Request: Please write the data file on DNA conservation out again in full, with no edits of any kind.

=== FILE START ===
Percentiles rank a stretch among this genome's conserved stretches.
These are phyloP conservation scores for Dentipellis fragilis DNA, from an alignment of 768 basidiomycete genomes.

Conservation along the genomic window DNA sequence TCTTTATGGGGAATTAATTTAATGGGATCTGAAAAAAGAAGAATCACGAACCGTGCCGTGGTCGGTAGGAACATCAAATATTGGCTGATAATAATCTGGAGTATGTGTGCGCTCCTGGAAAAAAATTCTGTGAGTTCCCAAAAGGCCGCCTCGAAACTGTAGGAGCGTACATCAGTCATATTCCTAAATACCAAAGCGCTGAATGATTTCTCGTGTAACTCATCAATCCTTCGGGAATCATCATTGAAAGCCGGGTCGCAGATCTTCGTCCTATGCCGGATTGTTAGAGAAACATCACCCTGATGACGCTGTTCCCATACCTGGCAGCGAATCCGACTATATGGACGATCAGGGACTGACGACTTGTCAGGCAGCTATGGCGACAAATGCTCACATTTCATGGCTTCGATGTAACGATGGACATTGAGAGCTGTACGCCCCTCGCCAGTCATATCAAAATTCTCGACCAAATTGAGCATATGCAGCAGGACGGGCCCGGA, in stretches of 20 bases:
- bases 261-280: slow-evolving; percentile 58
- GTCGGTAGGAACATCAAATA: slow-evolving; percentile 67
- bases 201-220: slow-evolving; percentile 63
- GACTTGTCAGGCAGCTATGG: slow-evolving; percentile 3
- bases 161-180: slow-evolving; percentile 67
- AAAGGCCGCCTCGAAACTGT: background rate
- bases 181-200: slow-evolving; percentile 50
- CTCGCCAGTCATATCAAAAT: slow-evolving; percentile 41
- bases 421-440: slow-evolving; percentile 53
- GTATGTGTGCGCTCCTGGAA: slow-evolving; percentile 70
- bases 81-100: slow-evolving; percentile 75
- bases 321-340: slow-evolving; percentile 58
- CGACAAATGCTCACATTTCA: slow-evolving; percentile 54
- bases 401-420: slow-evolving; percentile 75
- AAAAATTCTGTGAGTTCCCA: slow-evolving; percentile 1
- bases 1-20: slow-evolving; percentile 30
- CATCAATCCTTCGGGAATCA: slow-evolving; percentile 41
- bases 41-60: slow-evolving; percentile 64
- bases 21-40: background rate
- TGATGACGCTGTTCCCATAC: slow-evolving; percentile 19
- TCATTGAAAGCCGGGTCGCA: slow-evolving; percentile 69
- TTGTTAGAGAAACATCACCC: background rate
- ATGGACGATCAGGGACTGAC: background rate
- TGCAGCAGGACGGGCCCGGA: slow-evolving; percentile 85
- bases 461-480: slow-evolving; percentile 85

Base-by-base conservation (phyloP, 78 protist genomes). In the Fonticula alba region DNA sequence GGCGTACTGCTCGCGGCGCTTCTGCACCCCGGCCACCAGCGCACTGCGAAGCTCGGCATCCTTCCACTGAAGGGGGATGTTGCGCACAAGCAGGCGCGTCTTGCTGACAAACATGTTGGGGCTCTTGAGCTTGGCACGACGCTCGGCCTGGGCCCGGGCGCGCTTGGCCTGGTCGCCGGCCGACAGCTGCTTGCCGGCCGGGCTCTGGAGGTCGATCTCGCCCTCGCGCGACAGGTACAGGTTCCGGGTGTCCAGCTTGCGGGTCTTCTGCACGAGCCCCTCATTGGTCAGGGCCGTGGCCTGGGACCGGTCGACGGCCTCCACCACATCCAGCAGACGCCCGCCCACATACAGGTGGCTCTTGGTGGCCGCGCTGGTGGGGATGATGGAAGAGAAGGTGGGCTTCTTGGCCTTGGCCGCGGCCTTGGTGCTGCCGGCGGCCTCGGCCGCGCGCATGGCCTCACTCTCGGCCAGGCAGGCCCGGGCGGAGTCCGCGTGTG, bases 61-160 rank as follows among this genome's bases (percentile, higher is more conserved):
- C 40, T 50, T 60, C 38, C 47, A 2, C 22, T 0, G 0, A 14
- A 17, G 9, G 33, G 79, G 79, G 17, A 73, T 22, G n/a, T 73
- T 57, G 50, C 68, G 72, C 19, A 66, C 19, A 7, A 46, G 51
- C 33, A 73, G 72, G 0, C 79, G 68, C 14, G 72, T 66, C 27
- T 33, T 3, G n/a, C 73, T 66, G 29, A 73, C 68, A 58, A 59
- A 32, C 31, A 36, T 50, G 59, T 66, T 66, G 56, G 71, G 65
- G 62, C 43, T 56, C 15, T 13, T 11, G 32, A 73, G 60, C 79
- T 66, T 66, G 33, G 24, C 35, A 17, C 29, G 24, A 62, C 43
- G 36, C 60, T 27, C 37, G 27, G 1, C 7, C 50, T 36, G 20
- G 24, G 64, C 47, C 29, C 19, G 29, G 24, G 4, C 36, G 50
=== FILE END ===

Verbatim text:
Percentiles rank a stretch among this genome's conserved stretches.
These are phyloP conservation scores for Dentipellis fragilis DNA, from an alignment of 768 basidiomycete genomes.

Conservation along the genomic window DNA sequence TCTTTATGGGGAATTAATTTAATGGGATCTGAAAAAAGAAGAATCACGAACCGTGCCGTGGTCGGTAGGAACATCAAATATTGGCTGATAATAATCTGGAGTATGTGTGCGCTCCTGGAAAAAAATTCTGTGAGTTCCCAAAAGGCCGCCTCGAAACTGTAGGAGCGTACATCAGTCATATTCCTAAATACCAAAGCGCTGAATGATTTCTCGTGTAACTCATCAATCCTTCGGGAATCATCATTGAAAGCCGGGTCGCAGATCTTCGTCCTATGCCGGATTGTTAGAGAAACATCACCCTGATGACGCTGTTCCCATACCTGGCAGCGAATCCGACTATATGGACGATCAGGGACTGACGACTTGTCAGGCAGCTATGGCGACAAATGCTCACATTTCATGGCTTCGATGTAACGATGGACATTGAGAGCTGTACGCCCCTCGCCAGTCATATCAAAATTCTCGACCAAATTGAGCATATGCAGCAGGACGGGCCCGGA, in stretches of 20 bases:
- bases 261-280: slow-evolving; percentile 58
- GTCGGTAGGAACATCAAATA: slow-evolving; percentile 67
- bases 201-220: slow-evolving; percentile 63
- GACTTGTCAGGCAGCTATGG: slow-evolving; percentile 3
- bases 161-180: slow-evolving; percentile 67
- AAAGGCCGCCTCGAAACTGT: background rate
- bases 181-200: slow-evolving; percentile 50
- CTCGCCAGTCATATCAAAAT: slow-evolving; percentile 41
- bases 421-440: slow-evolving; percentile 53
- GTATGTGTGCGCTCCTGGAA: slow-evolving; percentile 70
- bases 81-100: slow-evolving; percentile 75
- bases 321-340: slow-evolving; percentile 58
- CGACAAATGCTCACATTTCA: slow-evolving; percentile 54
- bases 401-420: slow-evolving; percentile 75
- AAAAATTCTGTGAGTTCCCA: slow-evolving; percentile 1
- bases 1-20: slow-evolving; percentile 30
- CATCAATCCTTCGGGAATCA: slow-evolving; percentile 41
- bases 41-60: slow-evolving; percentile 64
- bases 21-40: background rate
- TGATGACGCTGTTCCCATAC: slow-evolving; percentile 19
- TCATTGAAAGCCGGGTCGCA: slow-evolving; percentile 69
- TTGTTAGAGAAACATCACCC: background rate
- ATGGACGATCAGGGACTGAC: background rate
- TGCAGCAGGACGGGCCCGGA: slow-evolving; percentile 85
- bases 461-480: slow-evolving; percentile 85

Base-by-base conservation (phyloP, 78 protist genomes). In the Fonticula alba region DNA sequence GGCGTACTGCTCGCGGCGCTTCTGCACCCCGGCCACCAGCGCACTGCGAAGCTCGGCATCCTTCCACTGAAGGGGGATGTTGCGCACAAGCAGGCGCGTCTTGCTGACAAACATGTTGGGGCTCTTGAGCTTGGCACGACGCTCGGCCTGGGCCCGGGCGCGCTTGGCCTGGTCGCCGGCCGACAGCTGCTTGCCGGCCGGGCTCTGGAGGTCGATCTCGCCCTCGCGCGACAGGTACAGGTTCCGGGTGTCCAGCTTGCGGGTCTTCTGCACGAGCCCCTCATTGGTCAGGGCCGTGGCCTGGGACCGGTCGACGGCCTCCACCACATCCAGCAGACGCCCGCCCACATACAGGTGGCTCTTGGTGGCCGCGCTGGTGGGGATGATGGAAGAGAAGGTGGGCTTCTTGGCCTTGGCCGCGGCCTTGGTGCTGCCGGCGGCCTCGGCCGCGCGCATGGCCTCACTCTCGGCCAGGCAGGCCCGGGCGGAGTCCGCGTGTG, bases 61-160 rank as follows among this genome's bases (percentile, higher is more conserved):
- C 40, T 50, T 60, C 38, C 47, A 2, C 22, T 0, G 0, A 14
- A 17, G 9, G 33, G 79, G 79, G 17, A 73, T 22, G n/a, T 73
- T 57, G 50, C 68, G 72, C 19, A 66, C 19, A 7, A 46, G 51
- C 33, A 73, G 72, G 0, C 79, G 68, C 14, G 72, T 66, C 27
- T 33, T 3, G n/a, C 73, T 66, G 29, A 73, C 68, A 58, A 59
- A 32, C 31, A 36, T 50, G 59, T 66, T 66, G 56, G 71, G 65
- G 62, C 43, T 56, C 15, T 13, T 11, G 32, A 73, G 60, C 79
- T 66, T 66, G 33, G 24, C 35, A 17, C 29, G 24, A 62, C 43
- G 36, C 60, T 27, C 37, G 27, G 1, C 7, C 50, T 36, G 20
- G 24, G 64, C 47, C 29, C 19, G 29, G 24, G 4, C 36, G 50